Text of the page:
Benzodiazepines are excreted in human milk. It should be assumed that NIRAVAM is excreted in human milk. Chronic administration of diazepam to nursing mothers has been reported to cause their infants to become lethargic and to lose weight. Because of the potential for serious adverse reactions in nursing infants from NIRAVAM, a decision should be made whether to discontinue nursing or to discontinue the drug, taking into account the importance of the drug to the mother. As a general rule, nursing should not be undertaken by mothers who must use NIRAVAM.
Safety and effectiveness of NIRAVAM in individuals below 18 years of age have not been studied.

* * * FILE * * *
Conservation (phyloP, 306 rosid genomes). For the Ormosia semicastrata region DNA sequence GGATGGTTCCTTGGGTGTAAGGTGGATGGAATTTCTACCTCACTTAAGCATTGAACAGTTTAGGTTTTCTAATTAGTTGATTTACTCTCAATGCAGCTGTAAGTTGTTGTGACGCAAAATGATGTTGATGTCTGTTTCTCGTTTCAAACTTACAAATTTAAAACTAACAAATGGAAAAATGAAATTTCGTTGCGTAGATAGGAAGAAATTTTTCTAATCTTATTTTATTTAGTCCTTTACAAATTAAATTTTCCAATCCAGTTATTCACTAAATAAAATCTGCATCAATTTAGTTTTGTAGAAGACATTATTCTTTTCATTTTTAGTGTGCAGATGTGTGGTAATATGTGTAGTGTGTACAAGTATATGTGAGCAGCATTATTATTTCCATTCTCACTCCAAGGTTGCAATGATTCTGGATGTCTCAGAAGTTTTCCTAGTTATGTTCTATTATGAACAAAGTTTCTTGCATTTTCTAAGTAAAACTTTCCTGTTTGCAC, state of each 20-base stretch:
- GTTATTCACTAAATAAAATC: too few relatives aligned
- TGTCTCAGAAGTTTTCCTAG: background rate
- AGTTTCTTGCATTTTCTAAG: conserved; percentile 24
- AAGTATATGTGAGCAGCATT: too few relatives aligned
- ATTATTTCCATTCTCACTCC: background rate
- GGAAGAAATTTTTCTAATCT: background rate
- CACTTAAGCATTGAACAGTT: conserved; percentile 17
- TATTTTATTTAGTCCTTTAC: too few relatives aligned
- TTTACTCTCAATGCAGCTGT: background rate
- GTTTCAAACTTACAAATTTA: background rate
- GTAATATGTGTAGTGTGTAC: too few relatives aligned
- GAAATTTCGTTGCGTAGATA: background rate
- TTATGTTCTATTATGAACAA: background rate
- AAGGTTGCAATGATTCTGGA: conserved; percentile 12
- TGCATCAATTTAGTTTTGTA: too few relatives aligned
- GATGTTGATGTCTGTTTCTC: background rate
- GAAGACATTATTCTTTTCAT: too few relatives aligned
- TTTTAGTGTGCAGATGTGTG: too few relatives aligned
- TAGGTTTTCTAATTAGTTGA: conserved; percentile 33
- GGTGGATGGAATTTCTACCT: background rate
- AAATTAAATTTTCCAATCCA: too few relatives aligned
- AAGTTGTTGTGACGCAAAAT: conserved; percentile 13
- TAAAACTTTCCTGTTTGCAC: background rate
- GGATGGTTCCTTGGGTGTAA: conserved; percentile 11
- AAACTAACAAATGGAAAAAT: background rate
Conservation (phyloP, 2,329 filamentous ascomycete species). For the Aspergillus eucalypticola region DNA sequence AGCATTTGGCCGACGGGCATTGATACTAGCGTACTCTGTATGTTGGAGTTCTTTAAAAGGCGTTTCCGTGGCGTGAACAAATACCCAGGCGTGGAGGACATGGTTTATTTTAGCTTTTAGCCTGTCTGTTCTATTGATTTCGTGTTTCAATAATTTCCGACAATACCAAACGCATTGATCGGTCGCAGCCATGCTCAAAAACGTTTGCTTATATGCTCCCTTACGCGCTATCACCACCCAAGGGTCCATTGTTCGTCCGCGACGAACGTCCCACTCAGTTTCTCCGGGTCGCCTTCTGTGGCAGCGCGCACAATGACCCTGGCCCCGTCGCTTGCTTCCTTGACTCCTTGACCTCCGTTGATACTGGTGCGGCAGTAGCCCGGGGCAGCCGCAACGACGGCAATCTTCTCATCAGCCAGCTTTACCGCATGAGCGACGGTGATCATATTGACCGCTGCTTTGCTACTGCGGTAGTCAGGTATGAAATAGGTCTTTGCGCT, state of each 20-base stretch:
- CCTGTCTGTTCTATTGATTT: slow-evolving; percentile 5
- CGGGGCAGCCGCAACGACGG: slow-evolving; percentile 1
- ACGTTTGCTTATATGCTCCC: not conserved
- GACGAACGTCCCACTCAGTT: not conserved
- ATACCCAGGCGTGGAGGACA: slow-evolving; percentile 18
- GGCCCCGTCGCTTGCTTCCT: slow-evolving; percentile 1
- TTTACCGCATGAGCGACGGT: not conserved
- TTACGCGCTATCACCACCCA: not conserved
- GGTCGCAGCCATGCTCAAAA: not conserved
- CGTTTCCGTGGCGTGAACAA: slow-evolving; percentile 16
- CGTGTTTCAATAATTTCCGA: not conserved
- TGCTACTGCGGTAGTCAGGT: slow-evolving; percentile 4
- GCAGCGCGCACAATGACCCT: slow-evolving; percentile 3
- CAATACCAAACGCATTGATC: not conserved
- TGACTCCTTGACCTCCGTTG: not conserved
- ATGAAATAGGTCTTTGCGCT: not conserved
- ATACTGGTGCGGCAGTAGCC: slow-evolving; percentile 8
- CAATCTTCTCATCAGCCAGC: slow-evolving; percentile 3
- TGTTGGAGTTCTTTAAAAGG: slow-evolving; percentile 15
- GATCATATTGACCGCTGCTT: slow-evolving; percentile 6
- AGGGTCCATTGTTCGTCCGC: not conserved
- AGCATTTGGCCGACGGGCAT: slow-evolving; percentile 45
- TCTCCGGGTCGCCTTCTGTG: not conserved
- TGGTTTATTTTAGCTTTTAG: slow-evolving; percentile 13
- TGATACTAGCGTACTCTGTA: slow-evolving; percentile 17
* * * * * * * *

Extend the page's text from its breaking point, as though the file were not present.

The elderly may be more sensitive to the effects of benzodiazepines. They exhibit higher plasma alprazolam concentrations due to reduced clearance of the drug, compared with a younger population receiving the same doses. The smallest effective dose of NIRAVAM should be used in the elderly to preclude the development of ataxia and oversedation [see CLINICAL PHARMACOLOGY and DOSAGE AND ADMINISTRATION].
Changes in the absorption, distribution, metabolism and excretion of benzodiazepines have been demonstrated in geriatric patients. A mean half-life of NIRAVAM of 16.3 hours has been observed in healthy elderly subjects (range: 9.0 - 26.9 hours, n=16) compared to 11.0 hours (range: 6.3 - 15.8 hours, n=16) in healthy adult subjects.
Last reviewed on RxList: 6/24/2011
This monograph has been modified to include the generic and brand name in many instances.